Home care for older people in Sweden: a universal model in transition
2012 (English)In: Health & Social Care in the Community, ISSN 0966-0410, E-ISSN 1365-2524, Vol. 20, no 3, 300-309 p.Article in journal (Refereed) Published
One aspect of universalism in Swedish eldercare services is that publicly financed and publicly provided services have been both affordable for the poor and attractive enough to be preferred by the middle class. This article identifies two trends in home care for older people in Sweden: a decline in the coverage of publicly funded services and their increasing marketisation. We explore the mechanisms behind these trends by reviewing policy documents and official reports, and discuss the distributional consequences of the changes by analysing two data sets from Statistics Sweden: the Swedish Level of Living surveys from 1988 ⁄ 1989 and 2004 ⁄ 2005 and a database on all users of tax deductions on household and care services in 2009. The analysis shows that the decline of tax-funded home care is not the result of changing eldercare legislation and was not intended by national policy-makers. Rather the decline was caused by a complex interplay of decision-making at central and local levels, resulting in stricter municipal targeting. The trend towards marketisation has been more clearly intended by national policy-makers.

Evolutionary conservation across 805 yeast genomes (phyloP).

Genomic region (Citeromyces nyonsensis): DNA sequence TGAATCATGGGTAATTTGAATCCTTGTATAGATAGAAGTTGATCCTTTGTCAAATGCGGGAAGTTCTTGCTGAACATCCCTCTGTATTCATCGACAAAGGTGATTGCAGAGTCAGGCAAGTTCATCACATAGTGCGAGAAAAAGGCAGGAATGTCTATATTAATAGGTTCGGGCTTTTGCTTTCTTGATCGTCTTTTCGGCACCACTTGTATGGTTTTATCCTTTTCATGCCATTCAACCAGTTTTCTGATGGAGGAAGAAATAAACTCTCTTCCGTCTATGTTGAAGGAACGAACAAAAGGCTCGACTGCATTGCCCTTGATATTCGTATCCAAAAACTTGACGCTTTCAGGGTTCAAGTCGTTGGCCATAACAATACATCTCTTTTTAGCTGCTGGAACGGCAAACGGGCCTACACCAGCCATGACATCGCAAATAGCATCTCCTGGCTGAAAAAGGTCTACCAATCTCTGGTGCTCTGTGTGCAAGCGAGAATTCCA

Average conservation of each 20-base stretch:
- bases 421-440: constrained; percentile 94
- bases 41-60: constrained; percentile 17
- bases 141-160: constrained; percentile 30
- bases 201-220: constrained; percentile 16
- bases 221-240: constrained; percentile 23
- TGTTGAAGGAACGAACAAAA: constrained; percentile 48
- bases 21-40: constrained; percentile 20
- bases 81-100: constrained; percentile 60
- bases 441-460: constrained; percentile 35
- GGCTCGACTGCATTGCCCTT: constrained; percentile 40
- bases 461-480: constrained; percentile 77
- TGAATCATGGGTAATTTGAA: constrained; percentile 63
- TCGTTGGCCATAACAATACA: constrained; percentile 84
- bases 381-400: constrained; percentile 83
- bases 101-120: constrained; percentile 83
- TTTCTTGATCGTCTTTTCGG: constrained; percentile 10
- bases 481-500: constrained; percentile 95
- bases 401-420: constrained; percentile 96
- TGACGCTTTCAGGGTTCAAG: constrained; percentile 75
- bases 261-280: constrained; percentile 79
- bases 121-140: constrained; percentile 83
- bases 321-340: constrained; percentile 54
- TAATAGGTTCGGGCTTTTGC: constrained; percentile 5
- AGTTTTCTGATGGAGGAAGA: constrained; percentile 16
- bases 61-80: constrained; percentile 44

Legislative changes have opened up tax-funded services to private provision, and a customer-choice (voucher) model and a tax deduction for household- and care services have been introduced. As a result of declining tax-funded home-care services, older persons with lower education increasingly receive family care, while those with higher education are more likely to buy private services. The combination of income-related user fees, customer-choice models and the tax deduction has created an incentive for high-income older persons to turn to the market instead of using public home-care services. Thus, Swedish home care, as a universal welfare service, is now under threat and may become increasingly dominated by groups with less education and lower income which, in turn, could jeopardise the quality of care.
Place, publisher, year, edition, pages
2012. Vol. 20, no 3, 300-309 p.
care of elderly people, community care policies, consumerism, European and International Patterns of Social Care, home care, informal care
IdentifiersURN: urn:nbn:se:su:diva-71033DOI: 10.1111/j.1365-2524.2011.01046.xISI: 000302996300010OAI: oai:DiVA.org:su-71033DiVA: diva2:483607
ProjectsOmsorg i omvandling